Bulletin of the Geological Society of Malaysia, Volume 43, Dec. 1999, pp. 229 – 249
1 Department of Earth and Ocean Sciences, The University of British Columbia, 6339 Stores Road, Vancouver, B.C. Canada, V6T 1 Z4
2Jabatan Geologi, Universiti Malaya, 50603 Kuala Lumpur, Malaysia
Abstract: Modern wetland environments represent the first step in production of peat deposits and are therefore precursors to coal seams. The characteristics of intermontane rheotrophic peat deposits are poorly constrained as modern analogues for coals but are critically important for understanding many deposits. Extensive organic rich sediments have developed in a closed drainage system in Tasik Bera, Pahang, West Malaysia. This thick, low- to high-ash, low-sulfur, low-nitrogen peat has accumulated in a dendritic drainage basin since the Mid-Holocene (for at least 4,500 years) and provides an excellent analogue for many Tertiary coals. Three distinctive ecological environments occur in Tasik Bera that give rise to spatial variations in peat composition: a) limnetic environment, dominated by algae and aquatic macrophyt (Utricularia flexuosa) deposits; b) littoral environment, dominated by sedges (Lepironia articulata) and woody shrubs (Pandanus heliocopus); and c) forest swamp dominated by trees and woody shrubs (Eugenia spp., Thoracostyachyum baucanum, Pandanus sp.). Detailed peat-depth transects and cores in the northern part of Tasik Bera model the vertical and lateral distribution of peat. Peat character is influenced by vegetation, topography, channel geometry and mineral matter input. Kaolinite and minor other clays with occasional laminae of fine silt (quartz rich) underlay organic rich deposits. Close to the northern outflow of the basin, adjacent the rivers Sungai Jelai and Sungai Bera, sand and silt form the base of the peat.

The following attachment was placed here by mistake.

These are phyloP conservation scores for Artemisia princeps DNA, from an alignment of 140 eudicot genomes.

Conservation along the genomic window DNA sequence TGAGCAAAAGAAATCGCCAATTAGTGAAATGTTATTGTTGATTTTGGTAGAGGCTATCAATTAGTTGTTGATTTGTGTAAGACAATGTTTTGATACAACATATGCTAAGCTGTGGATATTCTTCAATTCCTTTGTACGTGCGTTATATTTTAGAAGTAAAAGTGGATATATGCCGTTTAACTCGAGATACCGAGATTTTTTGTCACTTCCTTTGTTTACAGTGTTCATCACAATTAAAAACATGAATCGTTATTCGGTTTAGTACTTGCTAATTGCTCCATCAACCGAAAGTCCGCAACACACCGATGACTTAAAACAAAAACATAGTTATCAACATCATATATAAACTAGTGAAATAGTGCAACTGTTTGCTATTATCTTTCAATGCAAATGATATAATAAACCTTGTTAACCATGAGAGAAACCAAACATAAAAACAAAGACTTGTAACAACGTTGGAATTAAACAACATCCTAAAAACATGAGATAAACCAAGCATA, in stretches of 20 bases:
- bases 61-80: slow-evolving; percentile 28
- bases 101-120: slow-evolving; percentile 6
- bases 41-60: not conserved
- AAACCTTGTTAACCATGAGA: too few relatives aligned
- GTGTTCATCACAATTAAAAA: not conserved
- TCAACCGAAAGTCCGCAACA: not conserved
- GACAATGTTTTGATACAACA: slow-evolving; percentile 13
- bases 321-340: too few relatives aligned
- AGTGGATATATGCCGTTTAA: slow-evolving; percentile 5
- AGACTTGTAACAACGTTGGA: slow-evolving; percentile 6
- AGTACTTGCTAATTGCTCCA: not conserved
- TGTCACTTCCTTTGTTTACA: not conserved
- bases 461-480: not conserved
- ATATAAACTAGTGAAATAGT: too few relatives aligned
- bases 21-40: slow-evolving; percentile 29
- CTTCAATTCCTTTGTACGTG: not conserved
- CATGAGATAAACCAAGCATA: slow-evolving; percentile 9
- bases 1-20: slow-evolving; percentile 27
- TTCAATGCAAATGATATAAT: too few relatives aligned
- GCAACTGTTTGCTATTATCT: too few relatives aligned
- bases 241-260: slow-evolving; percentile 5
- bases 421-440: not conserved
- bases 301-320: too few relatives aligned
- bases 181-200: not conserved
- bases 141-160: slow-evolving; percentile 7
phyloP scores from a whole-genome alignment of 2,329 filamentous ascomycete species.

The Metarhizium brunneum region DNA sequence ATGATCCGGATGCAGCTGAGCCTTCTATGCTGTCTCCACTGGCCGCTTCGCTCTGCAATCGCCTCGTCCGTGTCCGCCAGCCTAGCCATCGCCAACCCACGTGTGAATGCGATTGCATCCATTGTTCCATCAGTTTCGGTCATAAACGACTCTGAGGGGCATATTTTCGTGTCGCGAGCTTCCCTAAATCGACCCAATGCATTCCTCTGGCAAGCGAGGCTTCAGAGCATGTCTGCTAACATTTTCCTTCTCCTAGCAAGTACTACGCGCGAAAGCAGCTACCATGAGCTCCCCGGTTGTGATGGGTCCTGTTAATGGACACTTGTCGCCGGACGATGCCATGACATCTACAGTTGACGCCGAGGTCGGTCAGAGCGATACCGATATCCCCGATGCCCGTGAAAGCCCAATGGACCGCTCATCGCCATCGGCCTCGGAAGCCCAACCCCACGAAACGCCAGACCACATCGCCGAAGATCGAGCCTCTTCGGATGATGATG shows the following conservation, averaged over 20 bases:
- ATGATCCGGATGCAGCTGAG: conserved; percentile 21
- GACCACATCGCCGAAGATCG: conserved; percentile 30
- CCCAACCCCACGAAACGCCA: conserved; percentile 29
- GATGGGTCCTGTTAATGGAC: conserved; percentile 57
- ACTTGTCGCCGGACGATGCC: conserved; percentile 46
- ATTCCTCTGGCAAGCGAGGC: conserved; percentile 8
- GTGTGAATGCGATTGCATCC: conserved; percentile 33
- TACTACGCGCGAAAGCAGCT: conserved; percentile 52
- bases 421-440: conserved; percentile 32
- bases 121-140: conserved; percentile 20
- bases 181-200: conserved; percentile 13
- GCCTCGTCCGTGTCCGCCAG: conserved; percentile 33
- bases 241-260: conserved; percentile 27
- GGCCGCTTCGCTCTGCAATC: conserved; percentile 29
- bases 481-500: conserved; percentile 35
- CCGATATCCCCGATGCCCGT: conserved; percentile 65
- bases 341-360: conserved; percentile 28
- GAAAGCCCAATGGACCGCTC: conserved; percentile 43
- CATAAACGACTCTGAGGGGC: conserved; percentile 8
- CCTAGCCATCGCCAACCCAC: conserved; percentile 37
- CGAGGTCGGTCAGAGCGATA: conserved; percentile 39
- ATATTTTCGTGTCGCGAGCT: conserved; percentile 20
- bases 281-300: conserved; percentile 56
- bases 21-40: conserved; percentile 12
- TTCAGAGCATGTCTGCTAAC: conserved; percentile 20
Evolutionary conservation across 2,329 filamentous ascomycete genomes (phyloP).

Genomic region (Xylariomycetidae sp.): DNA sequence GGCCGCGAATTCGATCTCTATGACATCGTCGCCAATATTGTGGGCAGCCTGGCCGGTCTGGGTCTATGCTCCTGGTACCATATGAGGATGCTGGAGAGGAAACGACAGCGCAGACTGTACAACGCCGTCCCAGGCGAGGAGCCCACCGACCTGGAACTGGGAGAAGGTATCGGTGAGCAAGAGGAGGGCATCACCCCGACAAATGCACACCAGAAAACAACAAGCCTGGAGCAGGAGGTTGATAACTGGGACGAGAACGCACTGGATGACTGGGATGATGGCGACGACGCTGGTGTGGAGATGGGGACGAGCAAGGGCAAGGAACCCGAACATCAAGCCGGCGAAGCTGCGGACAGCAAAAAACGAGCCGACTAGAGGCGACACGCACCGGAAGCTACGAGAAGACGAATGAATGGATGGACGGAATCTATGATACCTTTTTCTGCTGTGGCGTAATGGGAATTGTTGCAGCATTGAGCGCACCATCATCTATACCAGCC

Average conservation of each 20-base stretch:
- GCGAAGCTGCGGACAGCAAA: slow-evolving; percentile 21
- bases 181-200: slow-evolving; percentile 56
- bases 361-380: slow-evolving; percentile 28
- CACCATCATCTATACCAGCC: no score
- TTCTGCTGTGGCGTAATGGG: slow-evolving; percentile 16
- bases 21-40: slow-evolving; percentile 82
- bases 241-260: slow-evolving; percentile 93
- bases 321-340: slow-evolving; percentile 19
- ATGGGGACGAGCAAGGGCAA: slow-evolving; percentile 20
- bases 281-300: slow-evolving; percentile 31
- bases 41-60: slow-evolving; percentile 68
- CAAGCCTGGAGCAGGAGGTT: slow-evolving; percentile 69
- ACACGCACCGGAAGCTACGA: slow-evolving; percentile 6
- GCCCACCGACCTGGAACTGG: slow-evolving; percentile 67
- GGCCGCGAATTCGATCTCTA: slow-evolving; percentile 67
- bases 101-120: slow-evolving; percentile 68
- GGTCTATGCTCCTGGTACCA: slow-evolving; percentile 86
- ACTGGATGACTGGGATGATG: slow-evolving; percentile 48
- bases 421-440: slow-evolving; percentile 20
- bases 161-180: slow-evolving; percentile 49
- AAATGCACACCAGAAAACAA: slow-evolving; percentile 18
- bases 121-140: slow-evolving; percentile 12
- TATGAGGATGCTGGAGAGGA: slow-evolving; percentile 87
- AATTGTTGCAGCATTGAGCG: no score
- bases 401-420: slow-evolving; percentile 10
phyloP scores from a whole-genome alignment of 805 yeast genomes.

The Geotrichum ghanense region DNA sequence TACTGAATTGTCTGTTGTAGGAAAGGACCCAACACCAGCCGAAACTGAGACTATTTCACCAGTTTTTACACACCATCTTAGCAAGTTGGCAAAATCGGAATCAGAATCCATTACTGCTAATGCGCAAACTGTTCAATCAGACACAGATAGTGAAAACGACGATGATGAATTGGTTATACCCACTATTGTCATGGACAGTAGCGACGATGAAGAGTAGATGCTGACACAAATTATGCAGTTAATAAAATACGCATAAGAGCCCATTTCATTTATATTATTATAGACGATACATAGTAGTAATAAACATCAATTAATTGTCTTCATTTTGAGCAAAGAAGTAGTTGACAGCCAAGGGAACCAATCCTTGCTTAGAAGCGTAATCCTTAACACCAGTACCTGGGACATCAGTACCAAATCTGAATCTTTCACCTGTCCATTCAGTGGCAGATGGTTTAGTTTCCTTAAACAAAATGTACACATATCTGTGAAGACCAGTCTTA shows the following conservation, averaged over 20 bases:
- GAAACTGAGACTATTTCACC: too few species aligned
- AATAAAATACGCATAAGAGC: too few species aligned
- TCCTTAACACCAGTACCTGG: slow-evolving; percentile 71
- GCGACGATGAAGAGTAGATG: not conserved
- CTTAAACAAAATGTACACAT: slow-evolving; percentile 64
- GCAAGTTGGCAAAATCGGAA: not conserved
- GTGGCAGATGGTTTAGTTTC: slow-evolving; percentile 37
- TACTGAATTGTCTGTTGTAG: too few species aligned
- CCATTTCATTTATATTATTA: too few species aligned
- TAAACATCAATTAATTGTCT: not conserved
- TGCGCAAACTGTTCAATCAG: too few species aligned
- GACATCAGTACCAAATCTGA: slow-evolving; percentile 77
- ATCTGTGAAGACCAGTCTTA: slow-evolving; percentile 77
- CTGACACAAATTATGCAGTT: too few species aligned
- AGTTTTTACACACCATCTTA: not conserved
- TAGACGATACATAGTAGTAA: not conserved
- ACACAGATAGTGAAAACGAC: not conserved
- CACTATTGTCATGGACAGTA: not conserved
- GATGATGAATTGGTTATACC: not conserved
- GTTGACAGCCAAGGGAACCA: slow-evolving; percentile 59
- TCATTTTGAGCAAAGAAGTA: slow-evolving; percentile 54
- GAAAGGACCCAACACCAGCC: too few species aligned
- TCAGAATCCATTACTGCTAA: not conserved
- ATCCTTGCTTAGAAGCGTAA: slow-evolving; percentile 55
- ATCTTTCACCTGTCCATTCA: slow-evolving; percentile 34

The Tasik Bera lake system was formed by damming by fluvial sediments of Sungai Bera, which restricted drainage and led to a high water table and to paludification (initial geogenic accumulation of organic matter) in the basin. Subsequently, due to low rates of decomposition and net peat accumulation, the basin progressively underwent terrestrialization. Arborescent organic rich deposits are widespread throughout the basin. The onset of the mire system in the Tasik Bera basin was dominated by swamp forest. South of Pos Iskandar, extensive forest swamp in three former tributaries, show highly humified (high CIN-ratio), woody, hemic to sapric peat up to 480 cm thick with intercalations of fine sand, silt and clay deposits towards the base. Open water and littoral vegetation yield fibric, hemic and sapric peat with an average thickness of 250 cm, dominate the northern part of Tasik Bera, up to the outflow into Sungai Bera. It is suggested that the upward vertical succession of decreasing woodiness and increasing lightness in color observed are comparable to features in Tertiary brown coals, i.e. color, texture, plant part composition.
The tropical freshwater peat deposits at Tasik Bera would yield a low sulfur, low to high ash thin banded stony coal seam of about 30 to 50 cm thick within a lateral extent of 250 to 350 km2.